Born in Louisville, Kentucky, in 1909, John Glanville Gill earned a B.A. at the University of Wisconsin (where he convinced Alexander Meiklejohn to delay his departure so he could study with him in the Experimental College that Meiklejohn had founded), an S.T.B. at Union Theological Seminary in New York City, where he studied under Reinhold Niebuhr, and his Ph.D. at Harvard University for research on Alton's martyr for the abolition of slavery, Elijah Parish Lovejoy. As a scholar studying pre-Civil War history in Alton, Illinois, John Gill moved to Alton in 1944 to serve as minister of its First Unitarian Church and to carry out field research on his subject. Elijah Parish Lovejoy had been transformed a century earlier from a moderate newspaper editor who wanted to "hear both sides" into a martyr for freedom of the press and the abolition of slavery. Like Lovejoy a century earlier, John Glanville Gill was also transformed from a scholar into a civil rights activist by what he experienced in Alton.
Like many other Illinois communities in the aftermath of World War II, Alton openly flouted state law by maintaining segregated public schools below the high school level. African-Americans who wanted to watch a movie at the old Grand Theater were relegated to seats in the balcony. Downtown stores refused to allow blacks to try on clothes before purchasing them. Black families could not dine at the lunch counter of Kresge's Variety Store.
Gill found these violations of civil rights unacceptable. He initiated discussion groups in an attempt to improve race relations. In 1946, Gill delivered the keynote address at the 18th annual Lincoln-Douglas Dinner at the old Booker T. Washington Center. Gill realized that Alton's ministers could play a critical role in transforming the community. He joined the Alton Council of Churches, which sponsored an annual training institute for religious leaders at Shurtleff College. Gill served as Dean of this institute in 1947.
Led by John Gill, Alton's civil rights activists mounted a major challenge to Alton's segregated schools in 1950, attempting to enroll 175 African-American children at five all-white grade schools and two all-white junior high schools. Gill organized fellow ministers to help supervise the demonstration and protect the children. Local racists were enraged and staged a Ku Klux Klan burning of crosses at Salu Park and Riverfront Park. Gill refused to be intimidated and spoke against segregation of the public schools from his pulpit. He was also one of eighteen ministers who signed a statement published in The Alton Telegraph that condemned racism.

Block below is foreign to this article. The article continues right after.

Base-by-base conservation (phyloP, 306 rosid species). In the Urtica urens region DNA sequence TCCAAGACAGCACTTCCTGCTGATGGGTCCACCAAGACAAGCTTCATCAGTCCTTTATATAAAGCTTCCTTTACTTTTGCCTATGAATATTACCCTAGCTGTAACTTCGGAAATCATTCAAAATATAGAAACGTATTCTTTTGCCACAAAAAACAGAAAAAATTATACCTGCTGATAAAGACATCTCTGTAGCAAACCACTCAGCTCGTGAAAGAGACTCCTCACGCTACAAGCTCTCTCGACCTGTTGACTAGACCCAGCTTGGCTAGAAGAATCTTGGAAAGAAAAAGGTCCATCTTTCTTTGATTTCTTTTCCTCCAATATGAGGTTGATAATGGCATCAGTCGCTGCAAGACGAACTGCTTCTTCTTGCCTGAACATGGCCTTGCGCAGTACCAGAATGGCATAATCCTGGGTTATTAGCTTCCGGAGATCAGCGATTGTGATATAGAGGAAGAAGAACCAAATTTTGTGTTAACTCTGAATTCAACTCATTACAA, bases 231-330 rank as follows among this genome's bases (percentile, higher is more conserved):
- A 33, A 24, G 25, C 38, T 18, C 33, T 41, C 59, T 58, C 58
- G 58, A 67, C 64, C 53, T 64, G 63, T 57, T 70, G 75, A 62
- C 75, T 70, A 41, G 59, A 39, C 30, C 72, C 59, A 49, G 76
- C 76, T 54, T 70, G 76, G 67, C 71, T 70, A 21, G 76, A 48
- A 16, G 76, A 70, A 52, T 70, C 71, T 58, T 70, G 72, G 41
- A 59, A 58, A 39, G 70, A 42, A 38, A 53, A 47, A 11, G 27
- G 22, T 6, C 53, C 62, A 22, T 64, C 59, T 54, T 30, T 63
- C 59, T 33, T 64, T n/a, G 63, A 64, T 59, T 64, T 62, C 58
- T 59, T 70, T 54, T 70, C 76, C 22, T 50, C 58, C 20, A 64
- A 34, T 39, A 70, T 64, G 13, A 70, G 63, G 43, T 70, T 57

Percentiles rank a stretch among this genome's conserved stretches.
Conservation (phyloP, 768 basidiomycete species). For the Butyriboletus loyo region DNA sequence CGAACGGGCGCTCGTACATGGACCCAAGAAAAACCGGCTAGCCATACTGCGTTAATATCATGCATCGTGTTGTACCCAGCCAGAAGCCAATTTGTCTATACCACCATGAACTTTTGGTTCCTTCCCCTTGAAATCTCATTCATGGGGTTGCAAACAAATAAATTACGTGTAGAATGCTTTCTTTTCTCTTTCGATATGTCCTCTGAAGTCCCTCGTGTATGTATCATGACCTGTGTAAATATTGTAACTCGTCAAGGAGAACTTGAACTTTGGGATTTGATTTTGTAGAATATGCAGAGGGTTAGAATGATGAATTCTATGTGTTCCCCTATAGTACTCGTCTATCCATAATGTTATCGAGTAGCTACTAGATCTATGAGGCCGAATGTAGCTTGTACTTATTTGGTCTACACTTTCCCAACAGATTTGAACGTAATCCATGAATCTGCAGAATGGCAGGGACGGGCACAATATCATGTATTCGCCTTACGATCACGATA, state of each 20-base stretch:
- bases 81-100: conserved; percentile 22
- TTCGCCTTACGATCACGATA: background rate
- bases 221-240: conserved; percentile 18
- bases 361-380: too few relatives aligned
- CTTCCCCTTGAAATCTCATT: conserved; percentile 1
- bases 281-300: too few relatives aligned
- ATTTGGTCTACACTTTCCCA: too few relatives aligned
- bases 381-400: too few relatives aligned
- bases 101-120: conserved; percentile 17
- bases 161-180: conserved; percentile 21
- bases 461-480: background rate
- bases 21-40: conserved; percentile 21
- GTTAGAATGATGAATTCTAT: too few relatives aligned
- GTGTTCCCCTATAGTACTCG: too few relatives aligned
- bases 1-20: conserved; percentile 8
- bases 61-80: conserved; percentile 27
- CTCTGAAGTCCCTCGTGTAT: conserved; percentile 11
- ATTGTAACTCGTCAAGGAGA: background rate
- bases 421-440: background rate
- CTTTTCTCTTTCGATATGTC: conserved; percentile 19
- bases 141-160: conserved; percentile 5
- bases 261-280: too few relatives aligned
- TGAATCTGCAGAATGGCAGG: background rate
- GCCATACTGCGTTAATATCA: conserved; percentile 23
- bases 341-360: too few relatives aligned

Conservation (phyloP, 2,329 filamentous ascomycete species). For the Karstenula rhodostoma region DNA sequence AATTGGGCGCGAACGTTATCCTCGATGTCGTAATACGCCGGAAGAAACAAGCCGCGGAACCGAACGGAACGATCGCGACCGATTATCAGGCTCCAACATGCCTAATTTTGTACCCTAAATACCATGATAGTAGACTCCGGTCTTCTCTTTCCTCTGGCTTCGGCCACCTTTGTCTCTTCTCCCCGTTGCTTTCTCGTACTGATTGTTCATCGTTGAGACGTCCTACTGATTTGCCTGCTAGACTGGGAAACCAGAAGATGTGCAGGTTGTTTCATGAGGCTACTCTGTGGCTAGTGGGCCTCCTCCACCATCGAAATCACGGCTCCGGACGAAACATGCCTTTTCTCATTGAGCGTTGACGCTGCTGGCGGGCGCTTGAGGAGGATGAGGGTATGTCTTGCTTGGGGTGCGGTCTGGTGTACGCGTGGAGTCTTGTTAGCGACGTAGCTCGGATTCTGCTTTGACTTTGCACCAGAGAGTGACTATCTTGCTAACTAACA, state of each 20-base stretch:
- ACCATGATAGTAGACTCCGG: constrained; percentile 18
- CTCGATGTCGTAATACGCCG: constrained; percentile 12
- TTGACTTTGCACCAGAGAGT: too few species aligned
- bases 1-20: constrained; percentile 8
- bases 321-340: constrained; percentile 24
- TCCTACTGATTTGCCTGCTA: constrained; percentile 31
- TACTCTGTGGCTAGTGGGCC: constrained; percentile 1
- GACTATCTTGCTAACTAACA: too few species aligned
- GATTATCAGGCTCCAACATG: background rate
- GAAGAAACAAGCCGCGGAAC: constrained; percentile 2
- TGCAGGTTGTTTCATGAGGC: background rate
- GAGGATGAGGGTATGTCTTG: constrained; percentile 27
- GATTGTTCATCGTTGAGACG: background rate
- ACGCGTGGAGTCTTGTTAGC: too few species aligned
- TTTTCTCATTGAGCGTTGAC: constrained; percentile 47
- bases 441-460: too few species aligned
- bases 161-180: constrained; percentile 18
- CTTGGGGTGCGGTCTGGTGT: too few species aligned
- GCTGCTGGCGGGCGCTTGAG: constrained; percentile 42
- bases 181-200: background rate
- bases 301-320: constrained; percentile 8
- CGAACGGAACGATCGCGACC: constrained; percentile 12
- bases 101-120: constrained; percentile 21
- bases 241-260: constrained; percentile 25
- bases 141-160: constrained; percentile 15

In 1947, three years after moving to Alton, Gill earned his Ph.D. at Harvard for his thesis entitled "The Issues Involved in the Death of the Rev. Elijah P. Lovejoy, Alton, 1837." That work evolved into the book, Tide Without Turning: Elijah P. Lovejoy and Freedom of the Press, the first biography of the martyr Elijah Parish Lovejoy. John Gill had come to Alton in 1944 at the age of 35 – exactly the age of Lovejoy when he was martyred a century before. As Alton's new Unitarian Minister, Gill was inspired to carry forward Lovejoy's legacy. Gill struggled to integrate the public schools in Alton. Mob action and Ku Klux Klan burnings were staged to frighten Gill and other civic leaders. The congregation of the First Unitarian Church decided that Gill was too controversial. A quorum met in 1950 and voted by 46 to 25 not to renew his contract as minister. Alton's desegregation struggle and Gill's dismissal were the topic of an article in the January 22, 1951, issue of Time magazine. Nearly a half century later, the Lovejoy scholar Rev. Robert Tabscott organized a Service of Recognition for Gill, which was held on February 20, 1995, at the First Unitarian Church of Alton to right the injustice of Gill's dismissal so many years before.
An the writer with The Alton Telegraph wrote, "Merton Dillon and Paul Simon wrote Lovejoy biographies in the 1960s, but Gill's Tide Without Turning: Elijah Lovejoy and Freedom of the Press remains the definitive work on the martyred newspaper editor. Only Gill who, like Lovejoy, had also endured persecution while fighting for dignity and freedom in the River Bend could have written such a book."
Gill died in 1979 in Washington, D.C.